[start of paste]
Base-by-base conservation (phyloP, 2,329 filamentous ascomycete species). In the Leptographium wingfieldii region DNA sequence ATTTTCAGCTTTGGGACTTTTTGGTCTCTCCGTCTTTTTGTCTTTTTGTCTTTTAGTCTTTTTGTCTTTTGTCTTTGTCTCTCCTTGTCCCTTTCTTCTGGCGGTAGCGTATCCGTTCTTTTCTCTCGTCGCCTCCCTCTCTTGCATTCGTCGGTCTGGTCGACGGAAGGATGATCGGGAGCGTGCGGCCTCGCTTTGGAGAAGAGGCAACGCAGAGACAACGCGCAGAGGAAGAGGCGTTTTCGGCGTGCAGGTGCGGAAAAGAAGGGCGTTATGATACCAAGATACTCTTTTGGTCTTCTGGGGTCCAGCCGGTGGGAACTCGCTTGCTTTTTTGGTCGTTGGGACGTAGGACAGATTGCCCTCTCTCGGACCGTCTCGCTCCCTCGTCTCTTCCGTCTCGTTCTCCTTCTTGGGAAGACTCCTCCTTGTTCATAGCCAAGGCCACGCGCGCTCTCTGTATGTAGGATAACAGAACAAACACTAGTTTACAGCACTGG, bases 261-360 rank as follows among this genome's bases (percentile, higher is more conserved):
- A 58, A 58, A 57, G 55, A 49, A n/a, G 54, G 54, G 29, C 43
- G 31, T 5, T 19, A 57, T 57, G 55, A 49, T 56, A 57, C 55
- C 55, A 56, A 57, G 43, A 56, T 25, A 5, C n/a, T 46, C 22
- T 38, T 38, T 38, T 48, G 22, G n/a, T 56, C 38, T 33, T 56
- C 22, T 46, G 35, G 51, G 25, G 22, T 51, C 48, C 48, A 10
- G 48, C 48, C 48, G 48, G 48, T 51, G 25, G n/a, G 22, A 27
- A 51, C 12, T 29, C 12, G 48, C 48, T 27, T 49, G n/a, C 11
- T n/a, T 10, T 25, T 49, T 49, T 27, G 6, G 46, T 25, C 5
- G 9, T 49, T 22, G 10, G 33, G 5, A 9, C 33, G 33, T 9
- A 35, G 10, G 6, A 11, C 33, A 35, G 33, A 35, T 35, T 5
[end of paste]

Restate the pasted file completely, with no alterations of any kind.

Base-by-base conservation (phyloP, 2,329 filamentous ascomycete species). In the Leptographium wingfieldii region DNA sequence ATTTTCAGCTTTGGGACTTTTTGGTCTCTCCGTCTTTTTGTCTTTTTGTCTTTTAGTCTTTTTGTCTTTTGTCTTTGTCTCTCCTTGTCCCTTTCTTCTGGCGGTAGCGTATCCGTTCTTTTCTCTCGTCGCCTCCCTCTCTTGCATTCGTCGGTCTGGTCGACGGAAGGATGATCGGGAGCGTGCGGCCTCGCTTTGGAGAAGAGGCAACGCAGAGACAACGCGCAGAGGAAGAGGCGTTTTCGGCGTGCAGGTGCGGAAAAGAAGGGCGTTATGATACCAAGATACTCTTTTGGTCTTCTGGGGTCCAGCCGGTGGGAACTCGCTTGCTTTTTTGGTCGTTGGGACGTAGGACAGATTGCCCTCTCTCGGACCGTCTCGCTCCCTCGTCTCTTCCGTCTCGTTCTCCTTCTTGGGAAGACTCCTCCTTGTTCATAGCCAAGGCCACGCGCGCTCTCTGTATGTAGGATAACAGAACAAACACTAGTTTACAGCACTGG, bases 261-360 rank as follows among this genome's bases (percentile, higher is more conserved):
- A 58, A 58, A 57, G 55, A 49, A n/a, G 54, G 54, G 29, C 43
- G 31, T 5, T 19, A 57, T 57, G 55, A 49, T 56, A 57, C 55
- C 55, A 56, A 57, G 43, A 56, T 25, A 5, C n/a, T 46, C 22
- T 38, T 38, T 38, T 48, G 22, G n/a, T 56, C 38, T 33, T 56
- C 22, T 46, G 35, G 51, G 25, G 22, T 51, C 48, C 48, A 10
- G 48, C 48, C 48, G 48, G 48, T 51, G 25, G n/a, G 22, A 27
- A 51, C 12, T 29, C 12, G 48, C 48, T 27, T 49, G n/a, C 11
- T n/a, T 10, T 25, T 49, T 49, T 27, G 6, G 46, T 25, C 5
- G 9, T 49, T 22, G 10, G 33, G 5, A 9, C 33, G 33, T 9
- A 35, G 10, G 6, A 11, C 33, A 35, G 33, A 35, T 35, T 5